-- excuse my typing as I have a form of parkinsons disease

View Mainiac Matt 's profile

Mainiac Matt

3998 posts in 983 days


#7 posted 03-25-2014 08:32 PM

Consider it if you want to work with the door shut.

If you truly can have the door open whenever your in the shop, a couple good fans would likely serve you just as well.

-- Pine is fine, but Oak's no joke!

View CudaDude's profile

CudaDude

110 posts in 962 days


#8 posted 03-25-2014 08:56 PM

I’m definitely no expert on dust collection or the physics involved with air movement, but I read something a while back that made sense in my simple mind. It was pretty much summed up as dust not collected at the source has just as much chance of ending up in your lungs as it does in an air filtration unit.

-- Gary

View Marcus's profile

Marcus

1047 posts in 674 days


#9 posted 03-25-2014 08:58 PM

I’m with Matt. If you have the door open, a fan behind you will do wonders. I always wear a dust mask as well.

View North's profile

North

13 posts in 608 days


#10 posted 03-25-2014 09:28 PM

Thank you for all of the great advise. It is appreciated. I think I may try a couple of fans and a dust max. It is always nice to get advise from others who nippy the craft.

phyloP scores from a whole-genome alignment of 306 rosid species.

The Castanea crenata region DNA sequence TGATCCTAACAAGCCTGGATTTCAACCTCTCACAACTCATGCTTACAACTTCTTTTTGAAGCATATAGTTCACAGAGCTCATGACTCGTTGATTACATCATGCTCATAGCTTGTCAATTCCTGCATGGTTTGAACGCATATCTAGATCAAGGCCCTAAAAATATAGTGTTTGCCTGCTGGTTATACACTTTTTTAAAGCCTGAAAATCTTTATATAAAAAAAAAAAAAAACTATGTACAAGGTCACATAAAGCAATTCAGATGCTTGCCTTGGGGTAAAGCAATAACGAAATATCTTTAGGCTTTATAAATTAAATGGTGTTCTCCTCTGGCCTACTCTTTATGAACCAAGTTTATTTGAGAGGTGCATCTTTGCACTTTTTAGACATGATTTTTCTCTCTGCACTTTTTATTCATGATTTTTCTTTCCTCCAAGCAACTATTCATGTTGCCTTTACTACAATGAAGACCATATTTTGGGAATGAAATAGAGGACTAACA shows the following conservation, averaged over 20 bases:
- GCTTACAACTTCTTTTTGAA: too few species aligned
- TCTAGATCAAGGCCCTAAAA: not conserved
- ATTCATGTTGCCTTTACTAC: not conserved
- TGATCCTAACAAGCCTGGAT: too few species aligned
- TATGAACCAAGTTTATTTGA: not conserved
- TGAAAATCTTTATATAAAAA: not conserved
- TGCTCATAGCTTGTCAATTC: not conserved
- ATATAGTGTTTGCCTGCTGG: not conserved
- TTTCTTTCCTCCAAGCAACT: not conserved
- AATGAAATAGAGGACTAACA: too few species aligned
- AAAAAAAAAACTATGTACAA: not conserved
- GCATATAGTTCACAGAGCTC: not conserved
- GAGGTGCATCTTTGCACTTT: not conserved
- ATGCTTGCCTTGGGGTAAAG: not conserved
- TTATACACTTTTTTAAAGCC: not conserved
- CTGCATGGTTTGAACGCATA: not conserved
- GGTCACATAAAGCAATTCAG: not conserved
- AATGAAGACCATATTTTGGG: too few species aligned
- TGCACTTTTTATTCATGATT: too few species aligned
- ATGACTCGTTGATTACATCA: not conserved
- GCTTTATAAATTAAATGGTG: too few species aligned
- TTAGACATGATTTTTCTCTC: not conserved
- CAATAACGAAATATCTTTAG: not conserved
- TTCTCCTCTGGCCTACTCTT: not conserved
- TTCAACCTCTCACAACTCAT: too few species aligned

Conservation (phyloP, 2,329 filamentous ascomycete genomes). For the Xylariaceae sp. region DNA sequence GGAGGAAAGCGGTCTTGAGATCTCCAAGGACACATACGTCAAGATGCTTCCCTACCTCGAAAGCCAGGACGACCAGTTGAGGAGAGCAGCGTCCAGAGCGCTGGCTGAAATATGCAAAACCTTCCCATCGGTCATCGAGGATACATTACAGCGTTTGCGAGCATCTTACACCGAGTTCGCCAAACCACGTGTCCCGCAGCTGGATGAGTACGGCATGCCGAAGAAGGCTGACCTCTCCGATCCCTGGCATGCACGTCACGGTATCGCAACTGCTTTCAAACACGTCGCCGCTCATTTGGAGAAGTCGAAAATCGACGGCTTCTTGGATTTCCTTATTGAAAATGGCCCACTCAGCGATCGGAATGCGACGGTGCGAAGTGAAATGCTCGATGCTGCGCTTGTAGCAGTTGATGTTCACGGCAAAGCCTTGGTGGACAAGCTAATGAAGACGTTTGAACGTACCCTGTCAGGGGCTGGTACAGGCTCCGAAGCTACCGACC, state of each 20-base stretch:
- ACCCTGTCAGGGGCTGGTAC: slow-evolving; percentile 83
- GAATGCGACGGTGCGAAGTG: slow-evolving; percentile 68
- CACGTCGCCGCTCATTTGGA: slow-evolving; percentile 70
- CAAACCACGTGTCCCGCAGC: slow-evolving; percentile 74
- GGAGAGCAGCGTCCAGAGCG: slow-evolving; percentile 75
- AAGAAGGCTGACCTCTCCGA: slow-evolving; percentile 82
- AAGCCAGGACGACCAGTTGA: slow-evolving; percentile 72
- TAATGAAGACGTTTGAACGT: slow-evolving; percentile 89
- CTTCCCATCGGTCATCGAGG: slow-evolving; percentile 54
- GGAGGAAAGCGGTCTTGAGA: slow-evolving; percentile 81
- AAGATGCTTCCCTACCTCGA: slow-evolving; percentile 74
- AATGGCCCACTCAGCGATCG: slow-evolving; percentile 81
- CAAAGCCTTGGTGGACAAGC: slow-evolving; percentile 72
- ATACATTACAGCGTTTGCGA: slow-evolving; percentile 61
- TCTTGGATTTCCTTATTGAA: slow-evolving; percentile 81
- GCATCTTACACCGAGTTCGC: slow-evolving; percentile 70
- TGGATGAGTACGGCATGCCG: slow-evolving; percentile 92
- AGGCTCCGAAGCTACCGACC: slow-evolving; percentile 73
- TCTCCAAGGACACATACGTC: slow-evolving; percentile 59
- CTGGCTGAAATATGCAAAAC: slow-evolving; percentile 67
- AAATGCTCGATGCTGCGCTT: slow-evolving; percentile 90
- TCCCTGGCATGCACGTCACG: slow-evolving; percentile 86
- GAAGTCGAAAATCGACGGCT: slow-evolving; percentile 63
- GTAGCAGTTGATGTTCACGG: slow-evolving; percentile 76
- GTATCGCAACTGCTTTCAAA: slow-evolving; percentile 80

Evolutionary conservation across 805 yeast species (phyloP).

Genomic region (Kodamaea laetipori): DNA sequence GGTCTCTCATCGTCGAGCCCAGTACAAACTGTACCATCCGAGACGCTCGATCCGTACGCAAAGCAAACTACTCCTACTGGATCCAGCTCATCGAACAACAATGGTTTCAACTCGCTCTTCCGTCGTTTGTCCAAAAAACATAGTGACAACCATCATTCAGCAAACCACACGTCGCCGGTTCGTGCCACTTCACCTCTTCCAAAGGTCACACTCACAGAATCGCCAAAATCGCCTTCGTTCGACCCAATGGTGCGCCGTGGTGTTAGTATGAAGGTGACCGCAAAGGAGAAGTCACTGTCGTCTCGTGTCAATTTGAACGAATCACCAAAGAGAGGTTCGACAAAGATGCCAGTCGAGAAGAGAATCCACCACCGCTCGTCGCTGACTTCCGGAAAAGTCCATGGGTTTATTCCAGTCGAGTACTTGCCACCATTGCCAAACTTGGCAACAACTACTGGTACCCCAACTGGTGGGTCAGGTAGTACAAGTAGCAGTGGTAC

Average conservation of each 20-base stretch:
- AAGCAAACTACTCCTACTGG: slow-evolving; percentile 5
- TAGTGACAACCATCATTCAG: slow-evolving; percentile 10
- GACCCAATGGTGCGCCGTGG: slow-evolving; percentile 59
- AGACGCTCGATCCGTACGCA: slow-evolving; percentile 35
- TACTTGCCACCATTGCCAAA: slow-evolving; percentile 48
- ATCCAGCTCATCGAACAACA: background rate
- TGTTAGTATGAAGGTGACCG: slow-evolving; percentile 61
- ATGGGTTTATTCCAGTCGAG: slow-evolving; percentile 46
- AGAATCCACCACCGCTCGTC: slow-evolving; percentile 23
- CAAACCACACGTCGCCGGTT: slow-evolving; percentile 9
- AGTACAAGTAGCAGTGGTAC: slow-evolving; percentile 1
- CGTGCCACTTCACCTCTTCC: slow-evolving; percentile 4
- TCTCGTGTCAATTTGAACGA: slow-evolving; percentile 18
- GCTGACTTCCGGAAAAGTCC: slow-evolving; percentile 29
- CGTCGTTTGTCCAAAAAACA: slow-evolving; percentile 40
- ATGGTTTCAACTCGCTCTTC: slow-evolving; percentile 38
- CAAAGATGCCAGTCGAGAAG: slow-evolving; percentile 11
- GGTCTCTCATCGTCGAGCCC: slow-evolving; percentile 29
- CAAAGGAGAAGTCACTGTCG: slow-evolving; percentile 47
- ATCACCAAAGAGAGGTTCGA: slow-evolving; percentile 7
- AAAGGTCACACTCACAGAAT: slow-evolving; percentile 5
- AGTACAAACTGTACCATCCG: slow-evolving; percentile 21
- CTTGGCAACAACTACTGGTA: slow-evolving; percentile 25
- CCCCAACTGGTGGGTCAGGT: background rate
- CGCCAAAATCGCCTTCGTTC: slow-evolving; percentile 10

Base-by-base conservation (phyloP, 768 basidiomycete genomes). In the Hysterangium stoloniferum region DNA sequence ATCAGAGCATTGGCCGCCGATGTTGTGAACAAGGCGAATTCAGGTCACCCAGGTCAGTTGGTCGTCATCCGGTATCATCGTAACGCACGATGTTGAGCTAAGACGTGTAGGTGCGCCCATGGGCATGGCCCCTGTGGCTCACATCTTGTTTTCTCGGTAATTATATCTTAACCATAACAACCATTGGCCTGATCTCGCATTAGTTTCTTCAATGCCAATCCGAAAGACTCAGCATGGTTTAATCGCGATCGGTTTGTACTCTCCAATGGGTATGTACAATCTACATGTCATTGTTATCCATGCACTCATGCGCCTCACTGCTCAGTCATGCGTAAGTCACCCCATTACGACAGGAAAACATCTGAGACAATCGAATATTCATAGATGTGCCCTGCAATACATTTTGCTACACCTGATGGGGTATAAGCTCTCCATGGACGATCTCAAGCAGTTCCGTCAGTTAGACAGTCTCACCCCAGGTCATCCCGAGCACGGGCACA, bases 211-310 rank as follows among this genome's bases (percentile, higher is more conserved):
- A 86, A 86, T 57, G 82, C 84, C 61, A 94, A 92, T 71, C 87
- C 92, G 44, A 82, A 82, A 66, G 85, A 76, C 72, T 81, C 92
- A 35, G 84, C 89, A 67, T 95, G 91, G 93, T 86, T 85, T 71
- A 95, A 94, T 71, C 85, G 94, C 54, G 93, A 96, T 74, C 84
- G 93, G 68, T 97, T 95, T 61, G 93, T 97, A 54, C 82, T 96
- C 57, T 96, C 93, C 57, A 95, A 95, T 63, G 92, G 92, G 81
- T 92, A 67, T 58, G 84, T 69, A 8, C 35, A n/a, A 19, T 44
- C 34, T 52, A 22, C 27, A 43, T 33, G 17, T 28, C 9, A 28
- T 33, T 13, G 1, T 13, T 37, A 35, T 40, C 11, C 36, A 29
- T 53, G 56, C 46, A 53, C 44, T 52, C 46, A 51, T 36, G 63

View TheWoodenOyster's profile

TheWoodenOyster

864 posts in 589 days


#11 posted 03-26-2014 02:46 AM

Before you go getting a load of dust masks, Try out a cheap half facepiece respirator. 3M has some for around $25. They are much more comfortable and seems more effective to me. Mine is practically glued to my face anytime I am in the shop. I bet I wear that thing at least 60 to 70 percent of the time I am in the shop. Plus I’ve heard it fixes allergies too, if you have them. Just make sure to clean it out every once in a while.

-- The Wood Is Your Oyster

View woodworkingdrew's profile

woodworkingdrew

159 posts in 263 days


#12 posted 03-26-2014 05:39 AM

North- Check out my page. I went through this issue and instead of buying one of these expensive units, I did a great DIY. Works great and filters my air perfect.

-- Andrew, California

View DrDirt's profile

DrDirt

2446 posts in 2396 days


#13 posted 03-26-2014 10:34 PM

Gary – that is my experience – dust collection is very necessary, but I am not sure how much the ceiling unit is really helping.

That is in a closed room, it takes some time to clear the air…at the same time the fan is keeping dust that would otherwise settle, stirred up.

I liken the strategy that the purifier on the ceiling is kind of a lung.

I am not sure that if two people are in the shop, an argument that somehow your exposure is cut in half, because your partner already breathed in 1/2 the respirable dust.
Same with the purifier – just because it is catching dust, doesn’t mean your lungs aren’t filling with dirty air before the unit 10 feet up in the air cleans it. Hence to the OP – collection at the source is key…. I think trying to scrub the air, is not so efficient or effective, but I could be wrong.

Source collection and dust mask has been my route – blocking my lungs, rather than a passive filter on the ceiling clearing the air in a matter of hours. also why I have a shop fox tabletop downdraft table for sanding.

-- "If we did all the things we are capable of doing, we would literally astonish ourselves." Edison